News - GLOBE Observer
You Better Beleaf it: NASA GLOBE Program to Host 2021 Trees Community Challenge
Beginning 15 April, The GLOBE Program will host the 2021 Trees Community Challenge, aimed at making science better together by encouraging participants to collect data and learn all about trees.
Using the Trees Challenge Activity Tracker, participants can pick and choose activities - or complete all of them – to become members of the NASA citizen science community. Activities include taking a tree height observation, writing a tree poem and sharing stories about trees that are special to you on social media.
Vivienne Byrd, a librarian leading the system-wide STEAM and Neighborhood Science Initiative at Los Angeles Public Library (Los Angeles, California, USA), said such programs can help students develop a sense of environmental literacy. Byrd said that before participating in citizen science programs, such as GLOBE, students sometimes don’t see the relevance of global environmental issues in their own lives.
“By having you participate in these neighborhood science programs, you can see that a lot of these issues that you’re learning, these global issues, they’re happening in your own backyard,” Byrd said. “By knowing this, they can do something to improve or to change the environment.”
Byrd added that the virtual community challenge can help people who are normally shy participate more, and can bring people together from different countries to one online location.
Rooted in a desire to create a sense of community during a period of isolation, GLOBE shifted from an individual challenge to a community challenge in response to the COVID-19 pandemic. The community challenge emphasizes working together virtually to learn, collect data and share with each other. In 2020, the community challenge focused on clouds, with participants doing everything from starting a nature journal to creating a cloud in a jar.
Ramona Mercieca, a GLOBE deputy country coordinator and geography teacher at Gozo College in Malta, said that during the pandemic, she has used GLOBE to continue virtual education. From coordinating video calls to a partner school in Israel to hosting online demonstrations at a local park, GLOBE has provided the unique opportunity to combine both culture and science into her lesson plans, she said.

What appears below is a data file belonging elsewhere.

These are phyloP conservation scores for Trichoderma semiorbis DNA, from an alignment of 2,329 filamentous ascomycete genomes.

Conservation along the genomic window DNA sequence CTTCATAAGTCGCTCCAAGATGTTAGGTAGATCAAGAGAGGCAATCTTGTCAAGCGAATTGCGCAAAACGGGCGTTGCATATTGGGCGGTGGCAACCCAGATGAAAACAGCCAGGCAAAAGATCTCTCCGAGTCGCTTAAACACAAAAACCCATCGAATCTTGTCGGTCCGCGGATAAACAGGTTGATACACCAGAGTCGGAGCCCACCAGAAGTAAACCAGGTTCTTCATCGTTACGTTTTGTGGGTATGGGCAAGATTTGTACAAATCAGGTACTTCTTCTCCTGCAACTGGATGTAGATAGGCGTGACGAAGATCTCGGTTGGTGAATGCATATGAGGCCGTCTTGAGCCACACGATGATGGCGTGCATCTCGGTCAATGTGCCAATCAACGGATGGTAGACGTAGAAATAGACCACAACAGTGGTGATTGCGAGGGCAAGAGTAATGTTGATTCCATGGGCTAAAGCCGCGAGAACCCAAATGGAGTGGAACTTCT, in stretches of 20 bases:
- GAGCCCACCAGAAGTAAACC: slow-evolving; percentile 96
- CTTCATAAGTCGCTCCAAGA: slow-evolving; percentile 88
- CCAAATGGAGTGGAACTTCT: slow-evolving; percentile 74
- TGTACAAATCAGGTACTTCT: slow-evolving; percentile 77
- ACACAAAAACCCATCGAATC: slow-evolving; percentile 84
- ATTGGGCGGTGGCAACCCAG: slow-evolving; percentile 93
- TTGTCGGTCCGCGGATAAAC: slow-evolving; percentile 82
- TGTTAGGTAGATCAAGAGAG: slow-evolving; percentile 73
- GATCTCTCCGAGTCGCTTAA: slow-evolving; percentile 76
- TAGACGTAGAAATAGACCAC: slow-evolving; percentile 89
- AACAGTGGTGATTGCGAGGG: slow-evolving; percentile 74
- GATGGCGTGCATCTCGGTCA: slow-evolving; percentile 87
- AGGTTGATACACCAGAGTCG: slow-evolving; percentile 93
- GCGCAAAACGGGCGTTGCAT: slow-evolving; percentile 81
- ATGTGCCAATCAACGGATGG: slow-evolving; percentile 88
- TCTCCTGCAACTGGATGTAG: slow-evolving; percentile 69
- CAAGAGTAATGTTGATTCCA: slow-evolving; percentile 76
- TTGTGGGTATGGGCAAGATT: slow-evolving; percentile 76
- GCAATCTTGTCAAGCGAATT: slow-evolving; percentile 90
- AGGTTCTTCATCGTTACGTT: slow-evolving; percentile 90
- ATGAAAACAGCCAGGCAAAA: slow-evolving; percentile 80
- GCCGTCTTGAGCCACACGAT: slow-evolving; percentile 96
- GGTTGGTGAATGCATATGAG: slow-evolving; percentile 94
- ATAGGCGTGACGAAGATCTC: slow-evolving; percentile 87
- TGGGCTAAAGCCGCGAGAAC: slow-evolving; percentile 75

“We find new ways of how we can expose students to science,” Mercieca said. “They were not just using the GLOBE Observer app and making cloud observations, but they also measured weather and air temperature. And students all join virtually.”
Participants in this year’s challenge can work together as a family or with a group of friends by creating a virtual team. However, the activities can be completed just as effectively by individuals.
The data participants collect, such as tree heights, can be valuable to the NASA scientific community. Dr. Nancy Glenn, a professor in the Department of Geoscience at Boise State University in Idaho, said the citizen science data can provide a more holistic view of a region.
“It takes a whole community to understand science,” Glenn said. “We can learn from each other. Observations citizen scientists make might be different than the observations someone like me, who has a directed approach in the field, might make. Marrying those types of observations is really important.”
Glenn added that tree observations can contribute to a better understanding of how much carbon we have stored above ground and the structural diversity of different groups of trees.
Paul Montesano, a research scientist at Goddard Space Flight Center in Greenbelt, Maryland, said tree observations might also teach observers about the past and present growing conditions of their site, the age of the trees and more, depending on how many trees are surveyed.
He added that participation in the GLOBE Observer challenge contributes to the meaningful gathering of scientific data, which is valuable for everyone involved.
“When citizens are engaged in basic processes of understanding what’s around them, there’s a better appreciation for some of the mysteries scientists are trying to crack open and learn more about,” Montesano said. “They can come up with their own questions and begin thinking of what it might take to answer questions.”
To learn more about this year’s challenge, you can visit the challenge website.